Corporate Bond Market: Lack of depth, high margin norms impeding development of corporate bonds market

The lack of depth in credit derivatives and the high margin requirements for corporate bonds repo have been stumbling blocks for the development of a strong bond market in India, said RBI deputy governor T Rabi Sankar.

“Efforts need to focus on improving complementary – repo and derivative – markets, diversify the investor base, both domestic and global, and improve access of borrowers at the lower end of the credit spectrum,” Sankar said at the Bombay Chamber of Commerce & Industry on Wednesday.

Derivatives and repo markets could well play a role in helping the corporate bond market to gain momentum as those are billed as popular hedging tools for sophisticated investors betting on bonds sold by companies. “Beyond this, market development and improvements will remain a continuous exercise,” he said.

Diversifying investor base and access to lower rated companies to raise bonds will help develop the corporate bond market, which is still small among major Asian emerging markets, including Malaysia, Korea and China, according to the RBI deputy governor.

However, the corporate bond market has progressed well, although the secondary market volumes are still low.

The outstanding stock of corporate bonds has increased four times – from ₹10.51 lakh crore at the end of FY2012 to ₹40.20 lakh crore at the end of FY2022.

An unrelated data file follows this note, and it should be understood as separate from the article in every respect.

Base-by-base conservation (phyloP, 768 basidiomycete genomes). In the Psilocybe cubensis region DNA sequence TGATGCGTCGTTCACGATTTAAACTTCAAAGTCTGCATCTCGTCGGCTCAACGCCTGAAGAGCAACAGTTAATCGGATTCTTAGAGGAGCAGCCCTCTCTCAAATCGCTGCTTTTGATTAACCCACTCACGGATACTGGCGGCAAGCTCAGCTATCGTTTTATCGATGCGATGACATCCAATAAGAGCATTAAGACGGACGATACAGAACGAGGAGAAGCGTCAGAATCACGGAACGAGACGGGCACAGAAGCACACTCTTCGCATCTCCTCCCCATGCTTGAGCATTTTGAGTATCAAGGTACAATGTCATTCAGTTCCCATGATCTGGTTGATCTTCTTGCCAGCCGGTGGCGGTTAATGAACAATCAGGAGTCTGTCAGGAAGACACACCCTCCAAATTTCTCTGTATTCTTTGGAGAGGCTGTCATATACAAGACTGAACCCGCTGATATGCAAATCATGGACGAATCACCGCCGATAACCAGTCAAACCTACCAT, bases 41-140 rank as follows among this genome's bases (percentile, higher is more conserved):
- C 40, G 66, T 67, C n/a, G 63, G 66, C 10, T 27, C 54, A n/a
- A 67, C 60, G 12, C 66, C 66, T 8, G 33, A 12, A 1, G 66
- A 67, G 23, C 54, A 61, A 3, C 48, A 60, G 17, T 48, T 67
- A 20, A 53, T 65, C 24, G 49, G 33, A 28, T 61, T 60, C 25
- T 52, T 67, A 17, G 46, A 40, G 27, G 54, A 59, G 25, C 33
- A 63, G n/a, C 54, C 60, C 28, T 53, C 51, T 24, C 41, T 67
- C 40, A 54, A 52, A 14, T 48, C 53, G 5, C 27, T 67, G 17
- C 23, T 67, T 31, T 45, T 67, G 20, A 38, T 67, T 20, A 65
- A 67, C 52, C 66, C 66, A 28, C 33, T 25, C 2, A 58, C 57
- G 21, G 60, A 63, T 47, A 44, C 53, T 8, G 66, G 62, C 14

“As much as we need to take these steps, it will serve us well to temper our expectations on the degree of liquidity in secondary corporate bond markets,” he said.

The absence of risk appetite beyond top-rated bonds is billed as another key impediment. In 2021-22, ratings were assigned to 1,235 corporate debt securities amounting to ₹22.55 lakh crore.

The skew is much more pronounced when looked at in value terms – 80% of issuances in value terms were rated AAA and another 1.5% were rated AA. “While we can discuss the reasons for this trend, it is clear that the corporate bond market largely meets the needs of highly-rated corporates,” Sankar said. If international experience is anything to go by, the best we can achieve may be well short of the liquidity we are used to in government bond markets or equity markets, he added.

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